The Other Holt Bill

by on October 31, 2007 · 0 comments

I’m a little slow on this, but I’ve finally had a chance to read through Rush Holt’s alternative to the House leadership’s (now shelved) FISA bill, and it’s a real breath of fresh air. It increases executive power in two relatively modest ways: by allowing domestic interception of foreign-to-foreign communications without a warrant and extending the deadline for getting after-the-fact “emergency” warrants from 3 to 7 days. The rest of the legislation is focused where this debate should have been focused from the outset: on ensuring that the executive and judicial branch actually have the resources required to do their job without sacrificing anyone’s civil liberties. It increases the number of judges on the FISA court, authorizes the DNI and the attorney general to hire more lawyers to fill out warrant requests, and requires that the FISA court decide on warrant requests within 24 hours.

Notably, unlike the House Democrats’ RESTORE Act, the Holt bill does not require the executive branch to file a blizzard of quarterly reports on all aspects of its surveillance activities. (It does require the president to immediately disclose to Congress what programs are already being undertaken) It doesn’t require them because they aren’t needed: individualized warrant applications are a much more reliable check on executive branch abuses. The RESTORE Act, in contrast, gave the executive branch much broader discretion to engage in warrantless wiretaps when one end of a call was overseas, and the reporting process was essentially a stopgap to paper over that deficiency.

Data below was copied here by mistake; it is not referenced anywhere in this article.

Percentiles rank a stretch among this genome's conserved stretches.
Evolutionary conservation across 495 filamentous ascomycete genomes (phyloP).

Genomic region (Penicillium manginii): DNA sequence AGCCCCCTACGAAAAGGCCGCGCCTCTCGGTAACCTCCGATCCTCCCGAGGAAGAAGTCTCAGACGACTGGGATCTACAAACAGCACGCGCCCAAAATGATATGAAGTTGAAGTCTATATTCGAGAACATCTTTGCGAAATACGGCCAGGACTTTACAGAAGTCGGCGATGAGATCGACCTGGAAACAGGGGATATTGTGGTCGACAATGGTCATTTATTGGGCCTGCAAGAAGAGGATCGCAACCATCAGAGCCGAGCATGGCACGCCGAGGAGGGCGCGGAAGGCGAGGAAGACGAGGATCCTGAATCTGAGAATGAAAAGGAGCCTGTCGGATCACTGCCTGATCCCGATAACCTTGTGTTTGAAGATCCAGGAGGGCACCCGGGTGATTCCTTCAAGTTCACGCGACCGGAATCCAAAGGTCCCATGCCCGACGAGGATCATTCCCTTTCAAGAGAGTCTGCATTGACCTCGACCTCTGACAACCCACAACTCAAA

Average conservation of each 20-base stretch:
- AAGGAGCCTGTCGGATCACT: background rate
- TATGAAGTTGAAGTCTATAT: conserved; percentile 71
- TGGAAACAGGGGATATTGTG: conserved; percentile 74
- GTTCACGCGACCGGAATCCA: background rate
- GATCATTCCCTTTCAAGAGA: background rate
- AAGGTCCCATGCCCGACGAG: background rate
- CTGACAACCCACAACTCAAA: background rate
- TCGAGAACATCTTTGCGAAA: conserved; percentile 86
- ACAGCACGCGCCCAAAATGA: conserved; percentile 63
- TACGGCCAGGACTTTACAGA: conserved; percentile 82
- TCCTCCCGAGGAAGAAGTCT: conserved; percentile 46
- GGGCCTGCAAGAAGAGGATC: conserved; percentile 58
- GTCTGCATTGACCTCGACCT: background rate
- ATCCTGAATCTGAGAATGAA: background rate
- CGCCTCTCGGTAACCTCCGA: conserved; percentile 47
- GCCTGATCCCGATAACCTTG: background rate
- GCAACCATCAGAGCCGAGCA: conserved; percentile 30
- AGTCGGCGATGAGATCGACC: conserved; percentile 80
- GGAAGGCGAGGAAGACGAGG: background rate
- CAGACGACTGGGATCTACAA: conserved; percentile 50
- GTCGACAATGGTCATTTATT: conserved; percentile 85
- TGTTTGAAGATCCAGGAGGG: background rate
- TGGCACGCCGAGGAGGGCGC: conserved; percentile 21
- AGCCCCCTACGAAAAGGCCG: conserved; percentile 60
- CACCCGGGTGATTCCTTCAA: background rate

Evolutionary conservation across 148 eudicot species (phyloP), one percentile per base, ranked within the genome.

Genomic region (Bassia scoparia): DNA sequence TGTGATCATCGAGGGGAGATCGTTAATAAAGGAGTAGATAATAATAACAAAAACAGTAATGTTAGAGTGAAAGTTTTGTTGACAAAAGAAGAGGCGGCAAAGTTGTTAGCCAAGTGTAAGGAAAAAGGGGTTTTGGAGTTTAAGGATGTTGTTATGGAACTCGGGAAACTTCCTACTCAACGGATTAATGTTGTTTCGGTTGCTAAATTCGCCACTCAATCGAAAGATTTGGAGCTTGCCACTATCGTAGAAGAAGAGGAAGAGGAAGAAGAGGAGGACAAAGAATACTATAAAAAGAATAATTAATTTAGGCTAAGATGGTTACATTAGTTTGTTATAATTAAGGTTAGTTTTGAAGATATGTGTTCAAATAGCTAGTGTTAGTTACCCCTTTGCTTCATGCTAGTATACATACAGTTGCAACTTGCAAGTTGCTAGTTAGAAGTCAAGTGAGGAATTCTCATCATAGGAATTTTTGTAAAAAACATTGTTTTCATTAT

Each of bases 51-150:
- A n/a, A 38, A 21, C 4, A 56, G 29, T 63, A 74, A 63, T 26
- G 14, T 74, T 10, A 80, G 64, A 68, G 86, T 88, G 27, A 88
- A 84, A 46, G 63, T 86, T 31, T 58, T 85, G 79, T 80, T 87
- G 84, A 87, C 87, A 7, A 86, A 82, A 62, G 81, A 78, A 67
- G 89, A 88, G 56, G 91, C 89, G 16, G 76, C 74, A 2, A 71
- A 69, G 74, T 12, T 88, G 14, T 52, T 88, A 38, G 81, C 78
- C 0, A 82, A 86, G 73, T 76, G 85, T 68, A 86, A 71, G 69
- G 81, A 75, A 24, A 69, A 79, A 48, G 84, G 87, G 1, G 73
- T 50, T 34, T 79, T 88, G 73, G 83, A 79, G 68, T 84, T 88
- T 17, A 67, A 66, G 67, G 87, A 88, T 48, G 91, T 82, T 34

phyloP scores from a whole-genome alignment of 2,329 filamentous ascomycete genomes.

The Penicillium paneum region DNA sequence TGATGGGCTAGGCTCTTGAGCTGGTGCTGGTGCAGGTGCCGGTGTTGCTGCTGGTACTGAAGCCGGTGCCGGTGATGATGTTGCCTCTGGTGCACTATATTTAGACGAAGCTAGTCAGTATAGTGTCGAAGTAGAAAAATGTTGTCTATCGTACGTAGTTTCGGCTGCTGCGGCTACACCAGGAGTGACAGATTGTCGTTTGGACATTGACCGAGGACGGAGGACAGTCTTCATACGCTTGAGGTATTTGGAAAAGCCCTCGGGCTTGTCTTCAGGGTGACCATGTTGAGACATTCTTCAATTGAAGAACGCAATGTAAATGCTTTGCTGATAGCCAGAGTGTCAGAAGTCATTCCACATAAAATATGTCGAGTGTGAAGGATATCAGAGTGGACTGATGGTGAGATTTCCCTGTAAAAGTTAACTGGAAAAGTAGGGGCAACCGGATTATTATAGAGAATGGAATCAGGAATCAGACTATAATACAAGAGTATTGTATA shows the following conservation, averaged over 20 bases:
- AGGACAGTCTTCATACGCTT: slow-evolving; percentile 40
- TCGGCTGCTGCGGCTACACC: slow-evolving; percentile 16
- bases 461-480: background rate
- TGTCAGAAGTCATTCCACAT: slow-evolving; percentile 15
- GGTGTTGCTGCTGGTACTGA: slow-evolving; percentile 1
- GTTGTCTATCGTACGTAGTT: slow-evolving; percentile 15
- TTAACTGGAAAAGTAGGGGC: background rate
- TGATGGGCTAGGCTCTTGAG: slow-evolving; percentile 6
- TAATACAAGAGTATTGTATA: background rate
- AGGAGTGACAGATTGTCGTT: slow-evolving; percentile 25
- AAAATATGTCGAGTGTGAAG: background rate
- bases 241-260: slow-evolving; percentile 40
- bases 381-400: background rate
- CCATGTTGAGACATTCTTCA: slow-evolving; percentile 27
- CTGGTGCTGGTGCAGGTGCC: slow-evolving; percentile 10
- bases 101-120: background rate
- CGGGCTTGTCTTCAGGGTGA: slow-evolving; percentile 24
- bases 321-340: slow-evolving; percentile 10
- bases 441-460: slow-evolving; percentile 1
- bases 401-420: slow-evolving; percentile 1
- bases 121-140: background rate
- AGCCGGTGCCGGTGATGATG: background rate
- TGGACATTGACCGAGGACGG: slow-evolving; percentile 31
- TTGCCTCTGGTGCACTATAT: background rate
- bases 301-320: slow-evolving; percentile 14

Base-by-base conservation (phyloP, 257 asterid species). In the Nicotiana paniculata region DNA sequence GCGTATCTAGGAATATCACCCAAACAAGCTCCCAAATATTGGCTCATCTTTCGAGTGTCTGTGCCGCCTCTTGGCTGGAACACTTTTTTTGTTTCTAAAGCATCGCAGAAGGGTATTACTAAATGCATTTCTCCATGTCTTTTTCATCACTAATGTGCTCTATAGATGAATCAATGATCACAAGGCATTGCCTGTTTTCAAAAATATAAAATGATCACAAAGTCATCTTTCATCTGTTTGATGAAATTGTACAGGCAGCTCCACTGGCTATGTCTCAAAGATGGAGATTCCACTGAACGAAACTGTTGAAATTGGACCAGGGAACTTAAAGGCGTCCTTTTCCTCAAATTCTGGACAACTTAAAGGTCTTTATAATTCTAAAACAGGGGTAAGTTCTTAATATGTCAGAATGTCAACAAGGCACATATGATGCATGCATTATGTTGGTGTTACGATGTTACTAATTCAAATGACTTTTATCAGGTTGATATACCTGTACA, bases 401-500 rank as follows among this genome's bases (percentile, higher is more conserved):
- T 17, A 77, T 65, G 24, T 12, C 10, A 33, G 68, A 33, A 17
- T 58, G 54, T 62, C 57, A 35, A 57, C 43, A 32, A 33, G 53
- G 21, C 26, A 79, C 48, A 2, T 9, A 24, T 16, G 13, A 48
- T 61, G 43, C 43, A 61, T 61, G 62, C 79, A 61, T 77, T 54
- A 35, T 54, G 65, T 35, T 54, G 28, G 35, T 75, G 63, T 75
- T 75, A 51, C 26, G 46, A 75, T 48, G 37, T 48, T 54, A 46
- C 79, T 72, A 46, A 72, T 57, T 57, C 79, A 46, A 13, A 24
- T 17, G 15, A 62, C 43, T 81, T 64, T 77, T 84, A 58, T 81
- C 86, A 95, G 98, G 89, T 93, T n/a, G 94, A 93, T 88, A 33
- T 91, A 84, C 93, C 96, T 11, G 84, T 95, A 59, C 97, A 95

In a sane world, the Holt bill would be the reasonable compromise between a White House that wanted more authority and liberal Democrats who are wary of a White House with a dismal civil liberties record. Instead, we live in a bizarro world in which the Democrats’ initial offer is significantly more permissive, and the White House is complaining that even that doesn’t give them nearly enough power.

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